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Busmastering: Intel vs Microsoft

  March 11, 1998 Author: Eugene Ra  

When initially began tests on our first roundup of ATA drives, the 6.4GB UDMAs, we installed Intel's PIIX v3.01 drivers to control the PIIX4 chip found on the Abit LX6 motherboard. Intel's drivers were notorious for inflating results in benchmarks with no corresponding real-world performance gain, including ZDBOp's WinBench 97. However, ZD took steps to correct the problems; WinBench 98 is no longer susceptible to the same limitations. After the benchmarks were complete, reports started to surface (starting at Dan Chadwick's that the PIIX drivers did nothing to help performance while in fact grossly raising CPU utilization during disk reads over the stock bus master drivers found in Windows 95 OSR2. Though it was overshadowed by the introduction of FAT32, IDE Bus Mastering was a substantial storage-related upgrade included the new revision of Win95. Many were already in the habit of using the PIIX drivers, though, and did not bother to compare what OSR 2 offered vs Intel's drivers.

Bus Master Drivers: Intel PIIX v3.01 vs OSR 2*
Ziff Davis WinBench 98  (Average of 5 trials) Intel PIIX v3.01 OSR 2.1
Model IBM DHEA 36480 IBM DHEA 36480
Business Disk WinMark 98 1346 KB/sec 1362 KB/sec
SS/Database 1192 KB/sec 1202 KB/sec
WP 1618 KB/sec 1668 KB/sec
Publishing 1260 KB/sec 1270 KB/sec
Browsers 1546 KB/sec 1554 KB/sec
Task Switching 1748 KB/sec 1726 KB/sec
High-End Disk WinMark 98 4022 KB/sec 3910 KB/sec
AVS/Express 3.1 2614 KB/sec 2382 KB/sec
Frontpage 97 3008 KB/sec 3092 KB/sec
Microstation 95 8798 KB/sec 7586 KB/sec
Photoshop 4.0 3132 KB/sec 3200 KB/sec
Premiere 4.2 7494 KB/sec 7440 KB/sec
PV-Wave 6.1 2870 KB/sec 2828 KB/sec
Visual C++ 5.0 8486 KB/sec 8722 KB/sec
Disk/Read Random Access 14.9 ms 15.0 ms
Disk/Read Transfer Rate
Beginning 10300 KB/sec 10300 KB/sec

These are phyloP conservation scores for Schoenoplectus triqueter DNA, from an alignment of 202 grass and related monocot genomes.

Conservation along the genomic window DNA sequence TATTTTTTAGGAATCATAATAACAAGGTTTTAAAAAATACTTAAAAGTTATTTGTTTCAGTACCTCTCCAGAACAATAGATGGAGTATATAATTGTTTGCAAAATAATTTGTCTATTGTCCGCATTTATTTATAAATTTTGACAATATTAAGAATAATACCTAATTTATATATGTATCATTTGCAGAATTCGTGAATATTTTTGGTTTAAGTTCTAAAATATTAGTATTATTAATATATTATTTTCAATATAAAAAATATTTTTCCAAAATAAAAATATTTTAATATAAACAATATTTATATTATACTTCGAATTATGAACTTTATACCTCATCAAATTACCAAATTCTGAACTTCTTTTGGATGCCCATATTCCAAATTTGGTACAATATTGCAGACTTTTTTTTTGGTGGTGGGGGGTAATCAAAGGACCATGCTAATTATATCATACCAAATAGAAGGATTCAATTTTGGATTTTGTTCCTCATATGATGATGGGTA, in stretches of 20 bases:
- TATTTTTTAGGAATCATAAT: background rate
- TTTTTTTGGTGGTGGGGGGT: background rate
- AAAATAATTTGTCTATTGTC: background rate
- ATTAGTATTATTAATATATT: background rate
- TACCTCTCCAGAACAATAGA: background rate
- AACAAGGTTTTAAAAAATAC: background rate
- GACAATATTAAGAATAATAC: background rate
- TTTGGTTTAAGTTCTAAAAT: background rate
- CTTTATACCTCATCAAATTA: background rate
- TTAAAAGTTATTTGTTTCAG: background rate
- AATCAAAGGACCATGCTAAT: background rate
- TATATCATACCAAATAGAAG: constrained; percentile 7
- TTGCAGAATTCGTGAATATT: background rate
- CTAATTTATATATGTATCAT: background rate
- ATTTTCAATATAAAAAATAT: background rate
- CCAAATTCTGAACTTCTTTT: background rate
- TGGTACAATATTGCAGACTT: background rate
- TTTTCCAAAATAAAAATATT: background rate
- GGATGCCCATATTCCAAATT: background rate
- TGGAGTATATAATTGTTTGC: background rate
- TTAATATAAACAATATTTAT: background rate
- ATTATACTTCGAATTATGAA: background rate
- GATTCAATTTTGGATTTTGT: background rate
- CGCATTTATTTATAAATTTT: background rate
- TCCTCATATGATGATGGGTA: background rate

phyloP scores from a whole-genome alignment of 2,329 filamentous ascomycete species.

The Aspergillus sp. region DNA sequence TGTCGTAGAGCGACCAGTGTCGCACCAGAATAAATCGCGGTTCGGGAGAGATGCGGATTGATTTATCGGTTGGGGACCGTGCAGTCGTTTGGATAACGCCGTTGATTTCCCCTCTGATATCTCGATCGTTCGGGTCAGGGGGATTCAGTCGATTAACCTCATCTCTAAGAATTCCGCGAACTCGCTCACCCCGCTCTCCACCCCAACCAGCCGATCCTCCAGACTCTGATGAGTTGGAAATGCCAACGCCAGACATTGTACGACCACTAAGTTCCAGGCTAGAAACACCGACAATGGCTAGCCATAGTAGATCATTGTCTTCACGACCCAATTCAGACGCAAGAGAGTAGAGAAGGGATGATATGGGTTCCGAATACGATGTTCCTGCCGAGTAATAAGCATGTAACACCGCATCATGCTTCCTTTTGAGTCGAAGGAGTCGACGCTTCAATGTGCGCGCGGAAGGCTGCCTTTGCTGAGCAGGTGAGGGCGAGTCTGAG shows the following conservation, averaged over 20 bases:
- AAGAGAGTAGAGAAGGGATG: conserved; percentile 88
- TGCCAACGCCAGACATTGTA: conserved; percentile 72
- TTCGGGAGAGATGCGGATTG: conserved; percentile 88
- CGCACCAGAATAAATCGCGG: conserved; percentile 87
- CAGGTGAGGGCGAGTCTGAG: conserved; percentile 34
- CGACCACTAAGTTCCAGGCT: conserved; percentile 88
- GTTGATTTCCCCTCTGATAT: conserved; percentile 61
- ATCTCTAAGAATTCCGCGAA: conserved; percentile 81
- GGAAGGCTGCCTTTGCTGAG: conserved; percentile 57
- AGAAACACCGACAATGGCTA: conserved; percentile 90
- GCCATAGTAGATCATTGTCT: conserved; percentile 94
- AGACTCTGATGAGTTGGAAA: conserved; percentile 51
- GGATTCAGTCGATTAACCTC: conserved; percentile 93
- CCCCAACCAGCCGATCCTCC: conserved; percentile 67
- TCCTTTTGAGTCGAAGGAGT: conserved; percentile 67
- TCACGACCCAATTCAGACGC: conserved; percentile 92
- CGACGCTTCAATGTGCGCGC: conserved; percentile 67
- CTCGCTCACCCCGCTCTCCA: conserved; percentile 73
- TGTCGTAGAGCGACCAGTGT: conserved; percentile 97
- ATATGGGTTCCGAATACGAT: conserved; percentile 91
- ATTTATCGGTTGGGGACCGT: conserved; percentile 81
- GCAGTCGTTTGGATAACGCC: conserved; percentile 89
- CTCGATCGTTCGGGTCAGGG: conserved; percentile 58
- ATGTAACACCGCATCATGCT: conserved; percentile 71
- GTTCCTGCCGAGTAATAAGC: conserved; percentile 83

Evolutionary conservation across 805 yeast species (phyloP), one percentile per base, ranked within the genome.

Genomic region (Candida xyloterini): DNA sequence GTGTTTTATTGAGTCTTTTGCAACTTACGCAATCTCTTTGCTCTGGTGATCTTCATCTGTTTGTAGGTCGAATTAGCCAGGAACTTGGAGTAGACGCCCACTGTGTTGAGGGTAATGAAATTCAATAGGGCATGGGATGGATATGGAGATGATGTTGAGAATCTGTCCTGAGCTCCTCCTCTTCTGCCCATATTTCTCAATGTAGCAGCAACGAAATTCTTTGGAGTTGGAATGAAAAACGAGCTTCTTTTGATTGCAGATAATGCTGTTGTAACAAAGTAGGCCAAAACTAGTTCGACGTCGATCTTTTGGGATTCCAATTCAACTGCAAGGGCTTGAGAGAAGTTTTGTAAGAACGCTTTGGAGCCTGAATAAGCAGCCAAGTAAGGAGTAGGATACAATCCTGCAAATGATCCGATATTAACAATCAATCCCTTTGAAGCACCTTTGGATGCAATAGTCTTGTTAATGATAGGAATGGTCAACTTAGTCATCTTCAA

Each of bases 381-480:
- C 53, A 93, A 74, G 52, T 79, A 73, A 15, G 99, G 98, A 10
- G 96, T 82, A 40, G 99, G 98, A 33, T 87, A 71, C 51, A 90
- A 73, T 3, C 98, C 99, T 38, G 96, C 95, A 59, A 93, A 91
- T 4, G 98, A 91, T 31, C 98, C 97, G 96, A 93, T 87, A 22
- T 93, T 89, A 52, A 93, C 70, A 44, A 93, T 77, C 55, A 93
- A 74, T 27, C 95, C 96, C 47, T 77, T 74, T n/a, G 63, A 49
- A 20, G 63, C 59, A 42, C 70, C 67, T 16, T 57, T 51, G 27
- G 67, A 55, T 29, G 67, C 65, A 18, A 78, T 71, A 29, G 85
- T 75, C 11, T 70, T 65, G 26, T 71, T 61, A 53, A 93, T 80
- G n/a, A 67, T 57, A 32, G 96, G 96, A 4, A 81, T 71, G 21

End 6460 KB/sec 6460 KB/sec
Disk/Read CPU Utilization 35.2% 5.2%
Transfer Rate 10331 KB/sec 10334 KB/sec
Test Bed
Abit LX6 Motherboard v1.1  Intel Pentium II 266MHz, 512k cache   64MB SDRAM   IBM DHEA 36480   Matrox Millennium II PCI 4 MB
Windows 95 OSR 2.1   Intel 82371xB INF Update   Microsoft Removable IDE Patch   MGA Powerdesk v3.80   1024x768 x 24-bit color @ 85Hz

To obtain the benchmark results tabulated on the left, Storage Review used a plain installation of Windows 95 OSR 2.1. We then patched the default installation with Intel's 82371xB INF Update (also known as setupex.exe, needed to recognize the newer 430TX and 440LX chipsets) and Microsoft's Removable IDE Device Patch. Finally, under the test drive's entry in System Properties' Device Manager we checked the "DMA" box, enabling the OSR2 Bus Mastering drivers. The PIIX results were obtained by taking this configuration and also installing Intel's PIIX v3.01 drivers. IBM's Deskstar 5 6.4GB drive, posting the highest scores of all the ATA drives tested, was selected as the test drive for Bus Mastering effects.

The benchmark figures indicate that installing the PIIX drivers results in a slight but negligible hit (1.2% decrease) in WinBench's Business Disk WinMark 98 score. The reverse is true when looking at the High-End WinMark 98, there is a slight increase (2.8%). Disk/Read Random Access and Transfer Rates remained the same. However, Disk/Read CPU Utilization jumps an astounding 677%, up to 35.2% from 5.2%.

It is often said by SCSI proponents that ATA drives cannot touch the miniscule CPU utilization posted by SCSI drives. This is simply untrue. The perception is likely perpetuated simply because most run tests using PIIX vs SCSI instead of OSR2 vs SCSI. While SCSI still holds benefits over ATA devices in many areas, CPU utilization is not one of them. Its important to note that to achieve the low CPU utilization scores (along with an increase in the sequential data transfer rates) that the drive's individual DMA box must be enabled. Leaving the box unchecked will result in CPU Utilization scores in the 80-90% range.

Users still running the original release of Windows 95 still benefit from installing Intel's PIIX drivers. However, those running OSR2 should simply stick with the built-in Bus Mastering drivers. OSR2 not only offers more efficient space utilization with FAT32, it brings SCSI-like CPU utilization levels to the table.

* Note: All reported test results are the average of five trials.


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